Posted by: rogermitchell | July 30, 2011

Economics at the end of Christendom (ii)

Before continuing in the exploration of kenarchic economics, I will make a further comment about the connection between my research and the practical critique of capitalism. It is because I know that a lot of people are finding what I have to say helpful, that I want to make clear what is its source and what are its limits.

Put simply, my starting point has been the contemporary Western fulness of capitalism, or biopower. In my attempts to understand and reflect on this, I am indebted particularly to the work of Foucault, Agamben and neo-Marxists like Hardt and Negri for the standpoint I have developed. As a committed disciple of Jesus, I have attempted to bring him and his body to the present situation as I understand it. So my question is, given where the so-called Christian West, as I see it, has ended up, whatever happened to Jesus and his ecclesia along the way? My attempt to answer this question has brought me to the proposal that there has been a fall in the history of the ecclesia, which I understand in terms of its embrace of empire, that is to say sovereign power, as the means to achieving the kingdom of God. My continuing research then set about tracing the genealogy of this misalignment to the present day. I explore the mediaeval and modern worlds in the light of this trajectory, and it is from this that I discover the eventual, and almost inevitable, conjunction of sovereignty and money in the nation state.

Several things follow, not least the need to re-evaluate the theology, history and theoretical knowledge that Christendom has produced since that time. I am not simply junking all of it, but bringing it to the revelation, or hermeneutic, of Jesus. This causes me to reassess theories of history, especially those that go back a long way to try and get the whole picture, in the light of the incarnation and what has happened since. While of course we can and should learn from all human experience and formulate our thinking in the light of the insights we gain from past knowledge and research, for me it is vital to nuance them constantly in the light of the testimony of Jesus, for “in him are hid all the riches and treasures of knowledge and wisdom” (Col 2:3).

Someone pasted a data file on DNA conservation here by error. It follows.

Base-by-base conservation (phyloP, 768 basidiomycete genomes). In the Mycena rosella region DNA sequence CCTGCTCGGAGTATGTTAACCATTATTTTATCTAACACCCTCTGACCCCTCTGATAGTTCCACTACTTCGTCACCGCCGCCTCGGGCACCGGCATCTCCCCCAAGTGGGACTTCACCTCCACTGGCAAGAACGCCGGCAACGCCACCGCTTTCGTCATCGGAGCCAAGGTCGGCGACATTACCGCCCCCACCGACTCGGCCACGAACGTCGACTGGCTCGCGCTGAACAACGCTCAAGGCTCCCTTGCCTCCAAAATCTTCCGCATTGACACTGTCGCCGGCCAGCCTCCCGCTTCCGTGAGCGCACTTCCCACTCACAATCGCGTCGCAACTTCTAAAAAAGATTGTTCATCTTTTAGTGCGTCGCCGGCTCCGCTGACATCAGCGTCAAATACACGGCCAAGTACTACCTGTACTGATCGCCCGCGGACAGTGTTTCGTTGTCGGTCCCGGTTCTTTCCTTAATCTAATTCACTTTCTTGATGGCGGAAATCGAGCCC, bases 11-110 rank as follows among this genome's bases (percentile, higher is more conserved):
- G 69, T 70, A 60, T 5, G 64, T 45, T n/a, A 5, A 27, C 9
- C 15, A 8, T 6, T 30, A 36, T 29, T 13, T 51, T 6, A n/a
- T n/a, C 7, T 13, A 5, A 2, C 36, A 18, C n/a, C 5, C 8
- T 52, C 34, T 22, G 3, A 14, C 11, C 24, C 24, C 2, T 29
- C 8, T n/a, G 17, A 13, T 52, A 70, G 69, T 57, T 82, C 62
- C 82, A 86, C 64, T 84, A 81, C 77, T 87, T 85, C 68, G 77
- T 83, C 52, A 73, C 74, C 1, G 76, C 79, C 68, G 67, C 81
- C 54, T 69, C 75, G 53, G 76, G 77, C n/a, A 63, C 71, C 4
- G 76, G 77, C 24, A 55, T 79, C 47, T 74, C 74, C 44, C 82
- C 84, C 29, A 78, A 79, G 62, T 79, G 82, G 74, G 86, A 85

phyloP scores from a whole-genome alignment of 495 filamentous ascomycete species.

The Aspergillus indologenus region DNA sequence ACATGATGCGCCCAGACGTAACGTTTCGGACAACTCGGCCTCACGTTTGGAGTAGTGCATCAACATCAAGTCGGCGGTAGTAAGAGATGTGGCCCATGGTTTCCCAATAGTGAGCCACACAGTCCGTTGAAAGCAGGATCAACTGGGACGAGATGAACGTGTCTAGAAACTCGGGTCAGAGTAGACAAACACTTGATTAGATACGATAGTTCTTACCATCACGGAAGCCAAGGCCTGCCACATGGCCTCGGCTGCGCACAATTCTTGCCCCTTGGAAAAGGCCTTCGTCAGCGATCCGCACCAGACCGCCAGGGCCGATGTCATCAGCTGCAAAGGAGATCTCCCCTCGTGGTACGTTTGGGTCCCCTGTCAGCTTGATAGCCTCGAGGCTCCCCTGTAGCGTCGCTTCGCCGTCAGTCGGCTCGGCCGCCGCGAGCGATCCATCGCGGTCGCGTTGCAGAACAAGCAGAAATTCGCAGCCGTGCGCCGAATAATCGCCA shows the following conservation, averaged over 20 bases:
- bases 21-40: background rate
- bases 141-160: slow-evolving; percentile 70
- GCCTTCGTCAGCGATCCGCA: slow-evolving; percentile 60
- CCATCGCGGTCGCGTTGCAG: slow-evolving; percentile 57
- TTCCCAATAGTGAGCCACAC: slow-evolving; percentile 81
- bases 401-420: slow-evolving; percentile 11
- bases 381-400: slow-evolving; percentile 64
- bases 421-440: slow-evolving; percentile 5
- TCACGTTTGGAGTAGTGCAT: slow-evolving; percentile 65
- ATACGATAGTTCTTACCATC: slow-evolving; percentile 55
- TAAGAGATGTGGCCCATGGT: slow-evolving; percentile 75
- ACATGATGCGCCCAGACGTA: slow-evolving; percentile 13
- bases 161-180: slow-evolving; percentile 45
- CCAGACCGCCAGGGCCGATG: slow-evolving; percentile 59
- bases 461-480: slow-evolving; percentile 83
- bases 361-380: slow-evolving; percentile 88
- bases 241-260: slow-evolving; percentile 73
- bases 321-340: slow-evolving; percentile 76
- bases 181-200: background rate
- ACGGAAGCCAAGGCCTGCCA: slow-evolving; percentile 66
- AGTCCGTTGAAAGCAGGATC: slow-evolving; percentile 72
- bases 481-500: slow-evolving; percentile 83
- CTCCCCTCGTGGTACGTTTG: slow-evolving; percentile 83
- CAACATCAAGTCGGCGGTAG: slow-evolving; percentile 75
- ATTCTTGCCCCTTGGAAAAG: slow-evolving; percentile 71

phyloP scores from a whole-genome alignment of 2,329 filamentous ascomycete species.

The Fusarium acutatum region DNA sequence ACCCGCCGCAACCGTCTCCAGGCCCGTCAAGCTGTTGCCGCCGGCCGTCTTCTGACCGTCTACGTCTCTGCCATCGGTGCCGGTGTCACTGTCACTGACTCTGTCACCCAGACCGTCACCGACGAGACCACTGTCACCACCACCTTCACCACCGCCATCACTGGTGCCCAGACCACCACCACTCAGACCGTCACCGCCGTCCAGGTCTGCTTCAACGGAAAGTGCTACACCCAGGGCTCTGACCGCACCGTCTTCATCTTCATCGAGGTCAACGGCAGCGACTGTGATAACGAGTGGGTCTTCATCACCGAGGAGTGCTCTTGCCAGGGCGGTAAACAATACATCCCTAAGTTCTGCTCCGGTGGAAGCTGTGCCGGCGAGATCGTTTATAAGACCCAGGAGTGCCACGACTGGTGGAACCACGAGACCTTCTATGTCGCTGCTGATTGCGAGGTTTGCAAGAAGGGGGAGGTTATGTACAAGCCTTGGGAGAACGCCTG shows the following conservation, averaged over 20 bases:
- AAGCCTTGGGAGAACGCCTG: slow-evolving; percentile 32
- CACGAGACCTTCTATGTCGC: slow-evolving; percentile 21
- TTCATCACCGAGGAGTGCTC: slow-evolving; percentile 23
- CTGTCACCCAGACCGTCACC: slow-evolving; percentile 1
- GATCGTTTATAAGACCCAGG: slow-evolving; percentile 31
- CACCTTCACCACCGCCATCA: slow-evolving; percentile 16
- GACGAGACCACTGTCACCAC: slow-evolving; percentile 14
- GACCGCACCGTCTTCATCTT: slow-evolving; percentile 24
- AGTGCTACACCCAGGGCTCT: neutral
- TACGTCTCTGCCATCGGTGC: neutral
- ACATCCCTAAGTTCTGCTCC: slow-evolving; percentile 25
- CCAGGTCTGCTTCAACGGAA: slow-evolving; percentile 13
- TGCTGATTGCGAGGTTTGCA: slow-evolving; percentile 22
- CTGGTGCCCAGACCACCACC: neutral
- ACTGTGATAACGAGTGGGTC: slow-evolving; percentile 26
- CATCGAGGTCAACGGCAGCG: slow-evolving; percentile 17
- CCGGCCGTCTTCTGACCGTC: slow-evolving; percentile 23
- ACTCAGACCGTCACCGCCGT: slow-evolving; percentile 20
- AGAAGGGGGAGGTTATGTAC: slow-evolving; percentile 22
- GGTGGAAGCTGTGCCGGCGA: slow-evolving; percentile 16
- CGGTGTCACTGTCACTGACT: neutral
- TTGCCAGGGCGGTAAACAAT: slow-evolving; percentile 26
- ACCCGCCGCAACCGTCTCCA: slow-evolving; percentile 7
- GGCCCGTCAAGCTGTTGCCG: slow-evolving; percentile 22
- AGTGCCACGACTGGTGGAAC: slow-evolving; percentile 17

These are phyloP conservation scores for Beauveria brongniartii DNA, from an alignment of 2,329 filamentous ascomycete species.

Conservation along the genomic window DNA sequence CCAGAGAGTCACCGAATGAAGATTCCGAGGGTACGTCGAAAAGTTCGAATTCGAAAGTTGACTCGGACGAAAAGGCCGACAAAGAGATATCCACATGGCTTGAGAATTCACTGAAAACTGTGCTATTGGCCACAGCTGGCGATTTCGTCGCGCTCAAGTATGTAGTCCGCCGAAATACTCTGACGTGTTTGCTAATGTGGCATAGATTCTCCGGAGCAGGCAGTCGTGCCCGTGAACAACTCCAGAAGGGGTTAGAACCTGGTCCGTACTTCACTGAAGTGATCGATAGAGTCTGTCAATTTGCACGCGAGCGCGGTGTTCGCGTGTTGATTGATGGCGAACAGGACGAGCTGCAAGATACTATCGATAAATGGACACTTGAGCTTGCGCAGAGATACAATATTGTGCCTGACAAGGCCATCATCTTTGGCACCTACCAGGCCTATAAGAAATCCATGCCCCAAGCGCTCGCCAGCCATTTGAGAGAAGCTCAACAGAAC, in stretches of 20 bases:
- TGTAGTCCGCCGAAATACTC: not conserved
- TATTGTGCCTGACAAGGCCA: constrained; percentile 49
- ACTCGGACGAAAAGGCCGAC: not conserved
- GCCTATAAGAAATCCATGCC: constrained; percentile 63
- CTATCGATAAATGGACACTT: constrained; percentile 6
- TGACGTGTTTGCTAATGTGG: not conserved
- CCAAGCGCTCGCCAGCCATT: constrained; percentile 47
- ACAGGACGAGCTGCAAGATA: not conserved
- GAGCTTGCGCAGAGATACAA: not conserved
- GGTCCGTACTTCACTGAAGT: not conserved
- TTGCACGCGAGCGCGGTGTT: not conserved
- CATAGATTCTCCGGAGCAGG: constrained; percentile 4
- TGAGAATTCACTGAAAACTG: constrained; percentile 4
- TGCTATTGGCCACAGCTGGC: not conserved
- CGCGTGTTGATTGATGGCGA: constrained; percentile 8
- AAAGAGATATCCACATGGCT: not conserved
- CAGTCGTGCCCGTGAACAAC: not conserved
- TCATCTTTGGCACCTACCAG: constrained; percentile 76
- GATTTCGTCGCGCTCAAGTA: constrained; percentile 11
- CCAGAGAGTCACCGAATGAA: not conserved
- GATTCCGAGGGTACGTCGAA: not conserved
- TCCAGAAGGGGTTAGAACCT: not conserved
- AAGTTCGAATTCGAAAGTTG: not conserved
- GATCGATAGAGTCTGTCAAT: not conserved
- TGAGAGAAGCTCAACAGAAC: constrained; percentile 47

Two further important points for attempts to reconfigure daily life and relationships in the human community follow on from this:

First, while I certainly do not regard the Bible as in any way a scientific text book, I do believe it contains the essentials for political governance. This is because the incarnation, as narrated by the gospels, is clearly presented as the manifestation of God’s rule or kingdom on earth. This obviously includes economics both because the kingdom is clearly expressed by Jesus in economic terms, and because economics are an essential part of governance.

Second, as has been coming more and more clear in the posts of this blog, the gospel is political as well as spiritual. Free market capitalism and free trade are not just possible political options. They are theopolitical heresies and unjust systems which disciples of Jesus need to repent from. We should have done this long ago, and now they are crumbling it is crucial that people of peace and disciples of Jesus join together to configure loving creative alternatives.



  1. You know, it has been interesting to watch the whole debt ceiling debate (is it a debate?) in the USA in light of this blog. There you have a rather routine point of governance that would allow the government to borrow the funds needed to fulfill the budget Congress passed earlier. But it has become a moment of brinkmanship with an inevitable outcome. The folks that said from the beginning, way back in January, that they were willing to go to any extreme to see Obama lose, and to win power for themselves, to the point of destruction of the country, win. No question, that is the way it was going to go. And, a political note here, I think Obama saw the outcome from the beginning too. He isn’t willing to allow default so he and many, many others lose.